Revisited is a series in which writers look back on a work of art they first encountered long ago. Here, Belle Boggs revisits Joy Williams’s novel Breaking and Entering.
In college, I lived in thrall to a professor named Sally Doud, who taught my first fiction workshop classes. Sally—that’s what we called her—was tall and angular, with coarse blonde hair, an unfussy stylishness, and a husky laugh that resounded out of her office, where I went as often as I thought reasonable. The office was tiny—smaller than any of my other professors’ offices—and windowless, with off-white cinder-block walls. It may well have been a closet before Sally wedged her desk inside. There was a vent with a fan, and she would blow cigarette smoke so carefully in the direction of the fan that the fire alarm never went off.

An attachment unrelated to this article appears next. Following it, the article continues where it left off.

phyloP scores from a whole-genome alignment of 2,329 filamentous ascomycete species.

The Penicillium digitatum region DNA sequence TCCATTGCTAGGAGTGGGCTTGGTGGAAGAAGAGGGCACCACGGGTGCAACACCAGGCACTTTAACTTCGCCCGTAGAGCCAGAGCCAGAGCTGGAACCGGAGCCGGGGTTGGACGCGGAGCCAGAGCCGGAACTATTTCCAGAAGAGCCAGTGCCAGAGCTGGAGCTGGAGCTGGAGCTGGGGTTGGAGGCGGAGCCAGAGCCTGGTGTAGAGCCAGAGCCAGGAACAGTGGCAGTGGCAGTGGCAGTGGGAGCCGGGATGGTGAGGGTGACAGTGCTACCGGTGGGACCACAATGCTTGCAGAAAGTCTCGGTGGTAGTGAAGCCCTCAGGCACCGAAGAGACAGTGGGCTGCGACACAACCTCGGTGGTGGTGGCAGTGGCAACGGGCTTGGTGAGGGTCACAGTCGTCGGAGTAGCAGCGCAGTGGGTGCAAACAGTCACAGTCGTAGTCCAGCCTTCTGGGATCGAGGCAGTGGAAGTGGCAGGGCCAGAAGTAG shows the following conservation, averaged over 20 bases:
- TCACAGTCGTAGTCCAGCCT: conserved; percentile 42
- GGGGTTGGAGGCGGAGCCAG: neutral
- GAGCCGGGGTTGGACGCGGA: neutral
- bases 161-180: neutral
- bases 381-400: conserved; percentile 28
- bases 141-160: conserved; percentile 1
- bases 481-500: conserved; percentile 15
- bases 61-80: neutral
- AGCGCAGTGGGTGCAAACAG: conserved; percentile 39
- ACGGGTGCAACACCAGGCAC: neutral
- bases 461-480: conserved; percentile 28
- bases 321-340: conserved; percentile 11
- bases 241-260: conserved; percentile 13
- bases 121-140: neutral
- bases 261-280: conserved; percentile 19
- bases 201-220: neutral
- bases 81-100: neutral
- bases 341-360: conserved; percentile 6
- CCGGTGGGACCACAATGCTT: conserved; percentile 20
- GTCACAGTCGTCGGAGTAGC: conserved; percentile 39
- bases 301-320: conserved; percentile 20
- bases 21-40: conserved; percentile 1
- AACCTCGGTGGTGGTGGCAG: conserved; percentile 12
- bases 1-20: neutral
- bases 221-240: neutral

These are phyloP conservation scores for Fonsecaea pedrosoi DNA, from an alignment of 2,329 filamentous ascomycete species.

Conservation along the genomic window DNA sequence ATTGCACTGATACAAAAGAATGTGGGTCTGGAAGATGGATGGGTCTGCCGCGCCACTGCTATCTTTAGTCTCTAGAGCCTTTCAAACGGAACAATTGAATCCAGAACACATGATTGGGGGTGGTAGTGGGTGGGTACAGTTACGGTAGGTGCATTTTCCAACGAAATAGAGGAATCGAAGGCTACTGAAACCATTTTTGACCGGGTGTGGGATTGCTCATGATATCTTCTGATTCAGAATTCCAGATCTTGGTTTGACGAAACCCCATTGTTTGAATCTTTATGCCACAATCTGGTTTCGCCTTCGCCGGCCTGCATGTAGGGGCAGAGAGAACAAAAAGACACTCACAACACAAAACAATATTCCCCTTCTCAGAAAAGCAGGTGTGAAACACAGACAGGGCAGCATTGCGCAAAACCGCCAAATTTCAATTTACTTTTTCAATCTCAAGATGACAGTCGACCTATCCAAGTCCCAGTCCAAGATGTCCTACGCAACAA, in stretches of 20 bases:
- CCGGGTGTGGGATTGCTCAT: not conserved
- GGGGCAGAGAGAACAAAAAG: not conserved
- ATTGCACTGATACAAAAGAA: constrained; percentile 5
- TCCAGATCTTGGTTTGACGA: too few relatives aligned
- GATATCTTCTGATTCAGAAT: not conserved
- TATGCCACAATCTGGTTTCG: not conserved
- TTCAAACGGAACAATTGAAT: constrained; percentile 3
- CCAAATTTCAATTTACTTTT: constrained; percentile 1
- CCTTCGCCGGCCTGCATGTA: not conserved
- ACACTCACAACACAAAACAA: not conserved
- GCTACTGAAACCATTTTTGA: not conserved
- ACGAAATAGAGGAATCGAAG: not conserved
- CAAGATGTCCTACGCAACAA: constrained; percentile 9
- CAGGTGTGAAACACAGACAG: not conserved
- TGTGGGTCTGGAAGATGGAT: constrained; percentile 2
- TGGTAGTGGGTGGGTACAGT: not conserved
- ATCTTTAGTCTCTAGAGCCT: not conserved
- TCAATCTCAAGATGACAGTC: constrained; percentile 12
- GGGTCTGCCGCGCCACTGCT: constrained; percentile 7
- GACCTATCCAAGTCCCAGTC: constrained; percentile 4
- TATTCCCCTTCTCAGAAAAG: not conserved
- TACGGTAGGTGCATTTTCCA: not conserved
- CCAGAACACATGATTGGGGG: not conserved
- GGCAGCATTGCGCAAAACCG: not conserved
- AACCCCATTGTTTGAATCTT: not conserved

I probably went to Sally’s office more than was reasonable—I thought that once every two weeks was okay—because her office was the place where I most believed that I could one day become a writer, and because I loved every book she recommended. She introduced me to Andrea Barrett and Ron Hansen and Jayne Anne Phillips, and would often pass along Vintage paperbacks that I hope I returned. I know there is at least one I did not return, because I still have it. The familiar white cover shows an unsmiling blonde woman in a blue string bikini, standing behind a stately white dog. She’s opening French doors, just a crack, and in the spotless glass you can see palm trees, a pelican, the beach. The scene is cool and vaguely menacing. Read More